Earlier today members of the Gulf Restoration Network (GRN) filed suit against several federal officials in an attempt to stop further development of the Alabama Convention Center Project using money recovered from BP following the Deepwater Horizon oil spill (DWH).
In the wake of the spill in 2010, the U.S. Department of the Interior, National Oceanic and Atmospheric Administration, Environmental Protection Agency and U.S. Department of Agriculture were tasked with approving early restoration projects using Natural Resource Damage Assessment (NRDA) funds.
Of the $1 billion BP initially pledged, Alabama received $100 million, including $58.5 million which was eventually earmarked for the construction of a hotel and convention center at Gulf State Park, according to the complaint.
Though other environmental groups like the Ocean Conservancy have vocally opposed using NRDA funding for the project, GFN took action today by filing a lawsuit in U.S. District Court in Washington D.C.
“This case is in this Court because the State of Alabama pressed the (NRDA Trustees) to use $58.5 million of the limited funds meant to restore the Gulf Coast’s natural resources to subsidize a convention center and hotel in an Alabama state park,” the complaint reads. “Alabama had tried without success for over a decade to promote this project as a means of economic development.”
The Oil Pollution Act (OPA) of 1989 – adopted after the Exxon Valdez accident – established protocols for using NRDA funding, and attorneys for GRN are asking a federal judge to fault Alabama and the Trustees for violating the Act by including the hotel and convention center project in its third phase of DWH early restoration projects.
Furthermore, GRN claims that Alabama’s request to include the project is mostly “conjectural, and configuration, cost, financing and other aspects of the project remain entirely unknown.”
According to the complaint, the state has openly acknowledged the $58 million of NRDA funding would only cover portion of the restoration project, which GRN has also taken issue with.
“The State of Alabama does not even know if the project makes economic sense,” the complaint reads. “In late 2013, the (Alabama) issued a request for proposals seeking a ‘Market Feasibility Study and a Construction and Operational Cost Estimate’ to be used to determine the market feasibility of the construction and operation of lodging and meeting space in Gulf State Park.”
Attorneys also suggest in the claim that the Programmatic Environmental Impact Statement on the 44 Phase III projects wasn’t adequate enough to be considered a site-specific environmental impact assessment of the Gulf Coast Convention Center project. The claim also says the impact statement provides little or no data to support the “principal justifications for, or anticipated benefits” of the project.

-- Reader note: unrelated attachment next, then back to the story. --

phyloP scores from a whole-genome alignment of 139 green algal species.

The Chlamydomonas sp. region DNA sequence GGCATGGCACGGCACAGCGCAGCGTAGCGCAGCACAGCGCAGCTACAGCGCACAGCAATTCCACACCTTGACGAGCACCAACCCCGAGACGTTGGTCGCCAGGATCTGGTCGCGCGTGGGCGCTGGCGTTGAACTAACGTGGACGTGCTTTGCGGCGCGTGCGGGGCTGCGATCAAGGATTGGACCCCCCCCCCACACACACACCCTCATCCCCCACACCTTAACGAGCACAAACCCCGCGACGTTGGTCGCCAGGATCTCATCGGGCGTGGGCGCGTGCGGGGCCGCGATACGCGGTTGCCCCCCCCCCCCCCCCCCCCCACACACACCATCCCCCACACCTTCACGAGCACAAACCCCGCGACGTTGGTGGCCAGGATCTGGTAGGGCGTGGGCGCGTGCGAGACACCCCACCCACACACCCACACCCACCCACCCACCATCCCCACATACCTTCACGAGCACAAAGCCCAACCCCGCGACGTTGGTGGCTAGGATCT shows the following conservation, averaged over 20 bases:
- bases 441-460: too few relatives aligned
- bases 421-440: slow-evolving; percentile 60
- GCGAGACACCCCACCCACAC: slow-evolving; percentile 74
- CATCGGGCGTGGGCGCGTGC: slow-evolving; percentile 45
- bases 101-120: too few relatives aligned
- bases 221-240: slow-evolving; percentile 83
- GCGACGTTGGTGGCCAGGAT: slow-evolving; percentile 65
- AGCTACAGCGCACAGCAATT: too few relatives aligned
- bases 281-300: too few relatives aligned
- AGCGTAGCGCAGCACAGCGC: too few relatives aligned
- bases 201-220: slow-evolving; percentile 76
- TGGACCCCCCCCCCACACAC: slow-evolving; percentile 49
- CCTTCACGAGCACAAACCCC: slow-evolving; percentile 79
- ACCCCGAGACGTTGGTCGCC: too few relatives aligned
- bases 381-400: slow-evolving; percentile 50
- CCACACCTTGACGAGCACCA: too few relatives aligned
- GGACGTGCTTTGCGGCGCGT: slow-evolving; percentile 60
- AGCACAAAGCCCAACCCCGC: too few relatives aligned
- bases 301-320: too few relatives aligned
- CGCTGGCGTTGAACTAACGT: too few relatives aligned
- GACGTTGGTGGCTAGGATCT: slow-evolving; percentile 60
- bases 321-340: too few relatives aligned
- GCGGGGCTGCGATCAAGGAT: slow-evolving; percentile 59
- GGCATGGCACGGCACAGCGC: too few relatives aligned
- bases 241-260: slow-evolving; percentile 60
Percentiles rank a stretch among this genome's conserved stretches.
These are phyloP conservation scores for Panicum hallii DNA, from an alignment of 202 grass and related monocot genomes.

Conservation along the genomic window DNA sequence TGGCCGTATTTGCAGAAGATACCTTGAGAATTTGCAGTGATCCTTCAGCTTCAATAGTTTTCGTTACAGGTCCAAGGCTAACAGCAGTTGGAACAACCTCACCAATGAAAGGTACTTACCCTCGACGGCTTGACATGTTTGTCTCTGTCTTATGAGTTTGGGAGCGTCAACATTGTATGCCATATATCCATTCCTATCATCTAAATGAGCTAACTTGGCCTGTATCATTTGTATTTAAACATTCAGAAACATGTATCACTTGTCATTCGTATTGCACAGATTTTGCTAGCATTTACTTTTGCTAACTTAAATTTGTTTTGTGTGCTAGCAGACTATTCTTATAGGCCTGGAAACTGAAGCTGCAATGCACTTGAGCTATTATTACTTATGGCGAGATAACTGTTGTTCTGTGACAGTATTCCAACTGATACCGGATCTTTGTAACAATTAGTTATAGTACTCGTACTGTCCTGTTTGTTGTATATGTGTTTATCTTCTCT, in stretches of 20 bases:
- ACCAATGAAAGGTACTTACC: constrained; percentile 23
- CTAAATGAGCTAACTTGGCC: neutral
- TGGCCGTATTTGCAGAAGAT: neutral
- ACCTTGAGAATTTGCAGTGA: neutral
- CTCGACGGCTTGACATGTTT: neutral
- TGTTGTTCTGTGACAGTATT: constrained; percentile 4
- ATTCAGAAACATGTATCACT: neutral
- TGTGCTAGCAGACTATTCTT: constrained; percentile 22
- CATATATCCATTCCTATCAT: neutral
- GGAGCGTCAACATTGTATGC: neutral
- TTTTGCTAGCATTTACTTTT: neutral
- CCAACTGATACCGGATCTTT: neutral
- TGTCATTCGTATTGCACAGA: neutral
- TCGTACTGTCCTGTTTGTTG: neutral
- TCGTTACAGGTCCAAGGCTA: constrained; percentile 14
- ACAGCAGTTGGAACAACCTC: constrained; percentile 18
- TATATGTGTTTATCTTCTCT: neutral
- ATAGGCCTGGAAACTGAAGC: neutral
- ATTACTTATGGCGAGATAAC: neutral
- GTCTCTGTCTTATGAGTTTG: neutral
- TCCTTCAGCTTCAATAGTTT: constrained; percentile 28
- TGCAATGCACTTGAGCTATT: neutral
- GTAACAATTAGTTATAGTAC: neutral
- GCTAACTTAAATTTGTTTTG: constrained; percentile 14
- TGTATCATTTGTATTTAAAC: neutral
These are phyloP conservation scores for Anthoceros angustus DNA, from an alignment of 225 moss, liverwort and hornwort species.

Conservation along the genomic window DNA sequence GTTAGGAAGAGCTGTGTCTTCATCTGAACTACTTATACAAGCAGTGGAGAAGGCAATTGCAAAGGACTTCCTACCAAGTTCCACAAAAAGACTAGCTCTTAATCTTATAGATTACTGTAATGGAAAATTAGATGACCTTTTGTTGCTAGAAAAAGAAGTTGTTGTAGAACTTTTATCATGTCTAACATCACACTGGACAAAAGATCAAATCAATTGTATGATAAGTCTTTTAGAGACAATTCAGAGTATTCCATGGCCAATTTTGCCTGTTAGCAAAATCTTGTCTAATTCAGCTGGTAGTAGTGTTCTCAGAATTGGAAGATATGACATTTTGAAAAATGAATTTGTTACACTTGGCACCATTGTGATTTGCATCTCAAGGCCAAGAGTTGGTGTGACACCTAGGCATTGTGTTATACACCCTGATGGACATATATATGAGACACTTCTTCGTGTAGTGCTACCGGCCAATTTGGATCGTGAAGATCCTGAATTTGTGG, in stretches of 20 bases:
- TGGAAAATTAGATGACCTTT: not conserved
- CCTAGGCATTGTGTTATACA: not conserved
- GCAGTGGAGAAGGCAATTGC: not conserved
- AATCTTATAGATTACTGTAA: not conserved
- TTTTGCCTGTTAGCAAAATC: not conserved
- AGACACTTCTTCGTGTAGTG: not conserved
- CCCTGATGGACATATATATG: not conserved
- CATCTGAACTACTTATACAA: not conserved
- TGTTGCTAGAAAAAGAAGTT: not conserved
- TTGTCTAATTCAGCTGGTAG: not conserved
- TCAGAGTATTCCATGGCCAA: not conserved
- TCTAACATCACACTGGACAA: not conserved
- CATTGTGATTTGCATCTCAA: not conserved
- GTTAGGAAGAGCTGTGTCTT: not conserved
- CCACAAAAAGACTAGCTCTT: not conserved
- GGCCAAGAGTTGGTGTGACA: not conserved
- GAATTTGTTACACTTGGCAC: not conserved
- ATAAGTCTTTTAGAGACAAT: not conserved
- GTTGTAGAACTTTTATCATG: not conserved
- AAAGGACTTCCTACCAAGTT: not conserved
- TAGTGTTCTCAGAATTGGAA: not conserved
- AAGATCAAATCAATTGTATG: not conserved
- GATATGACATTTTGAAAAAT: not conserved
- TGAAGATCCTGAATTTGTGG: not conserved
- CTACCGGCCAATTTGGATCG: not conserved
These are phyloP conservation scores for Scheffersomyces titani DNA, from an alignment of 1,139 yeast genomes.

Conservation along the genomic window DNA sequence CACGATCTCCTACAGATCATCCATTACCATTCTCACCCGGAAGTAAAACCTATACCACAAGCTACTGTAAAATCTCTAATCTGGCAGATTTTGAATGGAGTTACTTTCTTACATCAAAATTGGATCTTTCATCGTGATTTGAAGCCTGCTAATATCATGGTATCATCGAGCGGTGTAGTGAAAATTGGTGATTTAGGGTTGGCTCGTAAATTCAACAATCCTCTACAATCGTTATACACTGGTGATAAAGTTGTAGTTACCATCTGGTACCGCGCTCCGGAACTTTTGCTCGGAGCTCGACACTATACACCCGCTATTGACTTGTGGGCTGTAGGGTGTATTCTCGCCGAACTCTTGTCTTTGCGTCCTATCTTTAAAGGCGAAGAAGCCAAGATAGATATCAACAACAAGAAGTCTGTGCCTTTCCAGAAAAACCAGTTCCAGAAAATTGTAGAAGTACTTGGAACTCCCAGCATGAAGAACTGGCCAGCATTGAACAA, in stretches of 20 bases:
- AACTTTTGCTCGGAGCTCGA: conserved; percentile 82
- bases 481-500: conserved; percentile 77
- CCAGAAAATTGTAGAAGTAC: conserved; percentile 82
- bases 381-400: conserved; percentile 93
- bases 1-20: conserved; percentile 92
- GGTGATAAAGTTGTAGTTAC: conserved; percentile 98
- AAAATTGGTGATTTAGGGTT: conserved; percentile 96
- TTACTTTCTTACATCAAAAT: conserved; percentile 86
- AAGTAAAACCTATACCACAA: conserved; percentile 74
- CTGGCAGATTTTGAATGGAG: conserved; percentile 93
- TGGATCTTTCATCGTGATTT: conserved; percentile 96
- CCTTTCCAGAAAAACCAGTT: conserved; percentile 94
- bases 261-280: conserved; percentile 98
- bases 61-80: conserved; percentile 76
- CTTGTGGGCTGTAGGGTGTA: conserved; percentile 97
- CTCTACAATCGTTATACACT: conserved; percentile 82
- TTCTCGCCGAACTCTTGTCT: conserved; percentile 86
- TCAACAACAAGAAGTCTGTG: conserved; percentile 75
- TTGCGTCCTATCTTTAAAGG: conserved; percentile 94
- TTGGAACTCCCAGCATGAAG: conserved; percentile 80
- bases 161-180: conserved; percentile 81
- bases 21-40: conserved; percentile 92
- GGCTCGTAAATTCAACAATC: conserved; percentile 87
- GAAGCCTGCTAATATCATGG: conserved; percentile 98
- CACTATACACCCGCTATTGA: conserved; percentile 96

The complaint also takes issue with the fact the project is significantly more expensive than any of the other projects submitted by the state for early restoration funding.
According to its attorneys, GRN has participated in periods of public comment and expressed opposition to the project in multiple opportunites, which is why the organization has chosen to move forward with litigation.
The Gulf Restoration Network is asking a judge to declare the approval of the convention center project unlawful and to order the NRDA trustees not to take any action to supply funds in furtherance of the “Alabama Convention Center Project.”
“By approving this project, the Trustees have violated the public trust and the law,” GRN’s Executive Director Cyn Sarthou said. “The Alabama convention center is a shocking misuse of restoration dollars that could provide much needed resources to the Gulf’s damaged ecosystem. Our coastal communities depend on a clean and healthy Gulf, and these precious restoration dollars cannot be spent on pet projects that don’t do anything to replace the natural resources we lost.”
At this point it is not clear if the lawsuit itself is enough to slow down the development in Gulf State Park. Although ground hasn’t been broken, Gov. Robert Bentley recently tasked the University of Alabama with managing the project, and Requests for Proposals are expected soon.
Calls to Patti Powell, the director of the Alabama Department of Conservation and Natural Resources’ State Lands Division, were not immediately returned.
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